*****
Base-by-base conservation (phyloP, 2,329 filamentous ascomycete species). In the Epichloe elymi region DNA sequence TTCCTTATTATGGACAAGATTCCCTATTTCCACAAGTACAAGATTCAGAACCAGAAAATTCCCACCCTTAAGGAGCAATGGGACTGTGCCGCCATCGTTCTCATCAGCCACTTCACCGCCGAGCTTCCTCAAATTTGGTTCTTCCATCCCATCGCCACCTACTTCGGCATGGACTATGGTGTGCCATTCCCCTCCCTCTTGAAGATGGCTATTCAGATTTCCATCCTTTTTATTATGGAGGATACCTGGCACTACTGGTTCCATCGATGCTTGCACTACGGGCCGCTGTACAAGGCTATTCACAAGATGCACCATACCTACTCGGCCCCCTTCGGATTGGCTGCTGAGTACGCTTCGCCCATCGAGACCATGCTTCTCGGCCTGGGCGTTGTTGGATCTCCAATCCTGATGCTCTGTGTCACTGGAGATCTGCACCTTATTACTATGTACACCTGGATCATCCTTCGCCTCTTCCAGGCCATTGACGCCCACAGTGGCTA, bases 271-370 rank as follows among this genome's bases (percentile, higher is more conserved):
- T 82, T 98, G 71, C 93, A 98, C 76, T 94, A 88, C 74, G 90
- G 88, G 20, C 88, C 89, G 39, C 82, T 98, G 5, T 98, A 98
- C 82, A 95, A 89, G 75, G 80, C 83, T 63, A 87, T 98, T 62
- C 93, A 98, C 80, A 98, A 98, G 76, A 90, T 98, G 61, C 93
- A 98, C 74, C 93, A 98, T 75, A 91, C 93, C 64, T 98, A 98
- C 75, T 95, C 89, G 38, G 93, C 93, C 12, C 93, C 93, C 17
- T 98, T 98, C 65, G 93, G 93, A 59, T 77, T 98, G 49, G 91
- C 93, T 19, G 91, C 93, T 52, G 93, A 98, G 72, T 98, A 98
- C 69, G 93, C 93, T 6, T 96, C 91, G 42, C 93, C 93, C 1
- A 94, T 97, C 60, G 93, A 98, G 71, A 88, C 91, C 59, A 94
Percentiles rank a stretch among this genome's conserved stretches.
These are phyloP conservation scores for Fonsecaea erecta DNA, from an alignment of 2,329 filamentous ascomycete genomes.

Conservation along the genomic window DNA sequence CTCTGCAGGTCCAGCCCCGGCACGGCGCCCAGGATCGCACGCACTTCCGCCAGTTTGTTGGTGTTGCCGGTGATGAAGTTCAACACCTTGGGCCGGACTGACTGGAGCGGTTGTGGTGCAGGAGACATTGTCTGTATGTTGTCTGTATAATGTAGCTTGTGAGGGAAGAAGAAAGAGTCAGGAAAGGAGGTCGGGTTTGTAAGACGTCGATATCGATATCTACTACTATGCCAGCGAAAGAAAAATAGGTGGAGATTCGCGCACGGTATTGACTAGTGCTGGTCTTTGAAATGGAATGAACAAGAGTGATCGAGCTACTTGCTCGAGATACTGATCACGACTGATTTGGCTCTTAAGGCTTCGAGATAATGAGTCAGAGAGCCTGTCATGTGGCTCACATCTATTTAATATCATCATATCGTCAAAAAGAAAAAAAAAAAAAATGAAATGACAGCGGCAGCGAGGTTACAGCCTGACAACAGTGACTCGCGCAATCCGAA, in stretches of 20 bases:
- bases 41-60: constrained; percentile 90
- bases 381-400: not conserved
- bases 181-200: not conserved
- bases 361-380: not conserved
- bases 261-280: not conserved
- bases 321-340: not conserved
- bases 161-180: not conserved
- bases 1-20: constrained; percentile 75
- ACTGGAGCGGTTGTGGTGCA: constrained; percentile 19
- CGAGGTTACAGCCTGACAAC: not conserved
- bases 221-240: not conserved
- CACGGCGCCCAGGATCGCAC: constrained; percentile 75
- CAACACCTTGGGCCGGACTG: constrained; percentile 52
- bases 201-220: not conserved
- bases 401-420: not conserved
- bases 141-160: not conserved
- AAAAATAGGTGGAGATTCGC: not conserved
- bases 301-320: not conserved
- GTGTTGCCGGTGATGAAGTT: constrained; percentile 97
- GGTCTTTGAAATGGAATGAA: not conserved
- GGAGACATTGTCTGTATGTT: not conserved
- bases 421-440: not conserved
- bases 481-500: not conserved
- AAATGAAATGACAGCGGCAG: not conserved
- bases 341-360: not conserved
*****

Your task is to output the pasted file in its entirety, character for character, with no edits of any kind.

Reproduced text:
Base-by-base conservation (phyloP, 2,329 filamentous ascomycete species). In the Epichloe elymi region DNA sequence TTCCTTATTATGGACAAGATTCCCTATTTCCACAAGTACAAGATTCAGAACCAGAAAATTCCCACCCTTAAGGAGCAATGGGACTGTGCCGCCATCGTTCTCATCAGCCACTTCACCGCCGAGCTTCCTCAAATTTGGTTCTTCCATCCCATCGCCACCTACTTCGGCATGGACTATGGTGTGCCATTCCCCTCCCTCTTGAAGATGGCTATTCAGATTTCCATCCTTTTTATTATGGAGGATACCTGGCACTACTGGTTCCATCGATGCTTGCACTACGGGCCGCTGTACAAGGCTATTCACAAGATGCACCATACCTACTCGGCCCCCTTCGGATTGGCTGCTGAGTACGCTTCGCCCATCGAGACCATGCTTCTCGGCCTGGGCGTTGTTGGATCTCCAATCCTGATGCTCTGTGTCACTGGAGATCTGCACCTTATTACTATGTACACCTGGATCATCCTTCGCCTCTTCCAGGCCATTGACGCCCACAGTGGCTA, bases 271-370 rank as follows among this genome's bases (percentile, higher is more conserved):
- T 82, T 98, G 71, C 93, A 98, C 76, T 94, A 88, C 74, G 90
- G 88, G 20, C 88, C 89, G 39, C 82, T 98, G 5, T 98, A 98
- C 82, A 95, A 89, G 75, G 80, C 83, T 63, A 87, T 98, T 62
- C 93, A 98, C 80, A 98, A 98, G 76, A 90, T 98, G 61, C 93
- A 98, C 74, C 93, A 98, T 75, A 91, C 93, C 64, T 98, A 98
- C 75, T 95, C 89, G 38, G 93, C 93, C 12, C 93, C 93, C 17
- T 98, T 98, C 65, G 93, G 93, A 59, T 77, T 98, G 49, G 91
- C 93, T 19, G 91, C 93, T 52, G 93, A 98, G 72, T 98, A 98
- C 69, G 93, C 93, T 6, T 96, C 91, G 42, C 93, C 93, C 1
- A 94, T 97, C 60, G 93, A 98, G 71, A 88, C 91, C 59, A 94
Percentiles rank a stretch among this genome's conserved stretches.
These are phyloP conservation scores for Fonsecaea erecta DNA, from an alignment of 2,329 filamentous ascomycete genomes.

Conservation along the genomic window DNA sequence CTCTGCAGGTCCAGCCCCGGCACGGCGCCCAGGATCGCACGCACTTCCGCCAGTTTGTTGGTGTTGCCGGTGATGAAGTTCAACACCTTGGGCCGGACTGACTGGAGCGGTTGTGGTGCAGGAGACATTGTCTGTATGTTGTCTGTATAATGTAGCTTGTGAGGGAAGAAGAAAGAGTCAGGAAAGGAGGTCGGGTTTGTAAGACGTCGATATCGATATCTACTACTATGCCAGCGAAAGAAAAATAGGTGGAGATTCGCGCACGGTATTGACTAGTGCTGGTCTTTGAAATGGAATGAACAAGAGTGATCGAGCTACTTGCTCGAGATACTGATCACGACTGATTTGGCTCTTAAGGCTTCGAGATAATGAGTCAGAGAGCCTGTCATGTGGCTCACATCTATTTAATATCATCATATCGTCAAAAAGAAAAAAAAAAAAAATGAAATGACAGCGGCAGCGAGGTTACAGCCTGACAACAGTGACTCGCGCAATCCGAA, in stretches of 20 bases:
- bases 41-60: constrained; percentile 90
- bases 381-400: not conserved
- bases 181-200: not conserved
- bases 361-380: not conserved
- bases 261-280: not conserved
- bases 321-340: not conserved
- bases 161-180: not conserved
- bases 1-20: constrained; percentile 75
- ACTGGAGCGGTTGTGGTGCA: constrained; percentile 19
- CGAGGTTACAGCCTGACAAC: not conserved
- bases 221-240: not conserved
- CACGGCGCCCAGGATCGCAC: constrained; percentile 75
- CAACACCTTGGGCCGGACTG: constrained; percentile 52
- bases 201-220: not conserved
- bases 401-420: not conserved
- bases 141-160: not conserved
- AAAAATAGGTGGAGATTCGC: not conserved
- bases 301-320: not conserved
- GTGTTGCCGGTGATGAAGTT: constrained; percentile 97
- GGTCTTTGAAATGGAATGAA: not conserved
- GGAGACATTGTCTGTATGTT: not conserved
- bases 421-440: not conserved
- bases 481-500: not conserved
- AAATGAAATGACAGCGGCAG: not conserved
- bases 341-360: not conserved